Friday, January 22, 2016

Writing a War Story

Edith Wharton (1862–1937)
From Edith Wharton: Collected Stories 1911–1937

“A French Palisade” [Edith Wharton at the front]. Frontispiece from Wharton’s collection of journalism, Fighting France, from Dunkerque to Belfort (1915).
During the outbreak of war in 1914, while many of her friends were fleeing France, Edith Wharton remained in Paris and immediately threw her energy behind various war relief efforts. In August, she established a workroom for nearly one hundred seamstresses and other women thrown out of work by the economic disruption of general mobilization. She personally handled the fundraising, selected the supervisory staff, provided free lunches, and solicited orders through her associates in England and America. Then, in November, she established and directed American Hostels for Refugees and raised $100,000 in the first twelve months, during which the organization provided free or low-cost food, clothing, coal, housing, medical and child care, and employment counseling to over 9,000 refugees. In April she organized the Children of Flanders Rescue Committee, which created six homes between Paris and the Normandy coast and organized classes (including lessons in French for the Flemish speakers) for nearly 750 refugee children, many of them tubercular. “I can’t tell thee how many committees she is chairman of,” one fellow volunteer wrote, “and where she is chairman she does all.”

In the midst of this activity, Wharton found the time to make five visits to the front in the Argonne and at Verdun, travel through the frontline trenches in the Vosges, and tour hospitals to investigate the need for blankets and clothing. She was so busy during the first two years of World War I that she composed virtually nothing in the way of fiction. In June 1915 she wrote to her publisher, Charles Scribner, in near despair about her publication schedule. She had “thought the war would be over by August,” but as things stood she would be unable to deliver her long-promised next novel. (Tentatively called “Literature,” it was never finished.) She instead proposed a different book: “I have been given such unexpected opportunities for seeing things at the front that you might perhaps care to collect the articles (I suppose there will be five) in a small volume to be published in the autumn.” Her journalistic essays were thus published later that year, both in Scribner’s Magazine and as a book, Fighting France, from Dunkerque to Belfort.

She also edited The Book of the Homeless, an anthology to benefit relief efforts that was published in January 1916. The volume featured introductions by French Marshal Joseph Joffre and Theodore Roosevelt and included poetry, essays, art, fiction, and musical scores by an incredible list of cultural celebrities, including Jean Cocteau, Joseph Conrad, Thomas Hardy, William Dean Howells, George Santayana, W. B. Yeats, Sarah Bernhardt, Henry James, Max Beerbohm, Claude Monet, Pierre-Auguste Renoir, and Igor Stravinsky. (Wharton translated the non-English works herself.) The proceeds from the volume and related materials, while less than she had hoped, totaled well over $10,000. In the spring, in appreciation of her activities for the war effort, the French government made her Chevalier of the Legion of Honor. She was made Chevalier of the Order of Leopold by King Albert of Belgium in 1919.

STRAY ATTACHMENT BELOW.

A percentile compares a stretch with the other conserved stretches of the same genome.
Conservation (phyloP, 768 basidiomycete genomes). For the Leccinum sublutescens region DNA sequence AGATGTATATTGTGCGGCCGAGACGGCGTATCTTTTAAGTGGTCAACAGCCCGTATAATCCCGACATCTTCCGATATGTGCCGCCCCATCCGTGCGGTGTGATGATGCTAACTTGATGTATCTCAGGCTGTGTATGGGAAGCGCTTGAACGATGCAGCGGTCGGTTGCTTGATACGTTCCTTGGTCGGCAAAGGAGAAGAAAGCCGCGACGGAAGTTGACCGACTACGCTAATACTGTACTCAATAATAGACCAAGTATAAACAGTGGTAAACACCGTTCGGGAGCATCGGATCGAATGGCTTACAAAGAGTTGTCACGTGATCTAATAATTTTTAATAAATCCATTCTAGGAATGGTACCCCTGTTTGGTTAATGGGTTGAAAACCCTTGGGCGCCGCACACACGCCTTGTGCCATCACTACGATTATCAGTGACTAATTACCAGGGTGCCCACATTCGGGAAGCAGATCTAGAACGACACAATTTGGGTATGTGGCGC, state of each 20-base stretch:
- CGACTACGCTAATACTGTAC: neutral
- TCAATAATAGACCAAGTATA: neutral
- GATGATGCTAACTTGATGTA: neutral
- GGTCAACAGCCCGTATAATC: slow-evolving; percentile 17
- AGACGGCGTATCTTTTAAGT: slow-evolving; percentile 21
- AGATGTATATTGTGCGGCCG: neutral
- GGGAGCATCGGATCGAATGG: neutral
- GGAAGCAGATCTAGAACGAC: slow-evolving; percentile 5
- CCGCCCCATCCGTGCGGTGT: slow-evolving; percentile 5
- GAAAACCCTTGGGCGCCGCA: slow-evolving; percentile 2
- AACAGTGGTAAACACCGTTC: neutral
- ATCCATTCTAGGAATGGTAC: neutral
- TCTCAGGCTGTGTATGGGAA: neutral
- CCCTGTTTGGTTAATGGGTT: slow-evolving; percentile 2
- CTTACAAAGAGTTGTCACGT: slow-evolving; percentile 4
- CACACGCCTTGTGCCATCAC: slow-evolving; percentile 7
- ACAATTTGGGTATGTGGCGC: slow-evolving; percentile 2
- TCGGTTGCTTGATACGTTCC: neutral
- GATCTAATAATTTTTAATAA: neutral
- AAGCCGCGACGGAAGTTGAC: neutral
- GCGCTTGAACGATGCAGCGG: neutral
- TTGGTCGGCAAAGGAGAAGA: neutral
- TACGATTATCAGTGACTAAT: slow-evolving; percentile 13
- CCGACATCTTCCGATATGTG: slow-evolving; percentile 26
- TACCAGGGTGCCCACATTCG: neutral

In the letter to her publisher mentioned above, Wharton also proposed writing “four or five short stories, not precisely war stories, but on subjects suggested by the war.” Yet it wasn’t until the end of the war when she found the time to write such stories—and she published only three: her novella The Marne and two shorter stories. (A fourth war story was recently discovered among Wharton’s papers.) When she suggested writing a novel, her editors cabled a short message of discouragement: “War Books Dead in America.”

The selection presented here, “Writing a War Story,” is—surprisingly enough—a comedy. Wharton lightheartedly makes fun of the very type of wartime relief efforts she spearheaded and depicts a woman writer trying to think of a story appropriate for a magazine for soldiers. Wharton’s satire even jokes about soliciting artwork from the painter John Singer Sargent—who actually was a contributor to her Book of the Homeless. Her recent biographer Hermione Lee finds the story particularly self-critical, “harsh about the emotive language which she herself sometimes used in wartime.” R.W.B. Lewis views it from a different angle: throughout the war, Wharton nearly always made light of her own volunteerism when friends praised her tireless energy; she felt that nothing she did could compare with the agonies suffered by the soldiers and their families. “My heart is heavy with sorrow of all my friends who are in mourning,” she protested. Whatever she may have thought of her own war writing, Wharton still finished A Son at the Front, the novel her editors discouraged her from publishing. After it appeared in 1923, she wrote that the book was “a sort of ‘lest we forget,’ and I’m glad I’ve done it.”

Notes: On page 248, Wharton refers to a wounded V. C., a combatant who has received the Victoria Cross, the highest British military decoration for valor. Mélisande lowering her braid over the balcony (p. 253) is a reference to a scene from Claude Debussy’s 1902 opera, Pelléas et Mélisande.

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Miss Ivy Spang of Cornwall-on-Hudson had published a little volume of verse before the war. . . . If you don't see the full selection below, click here (PDF) or click here (Google Docs) to read it—free!

This selection may be photocopied and distributed for classroom or educational use.

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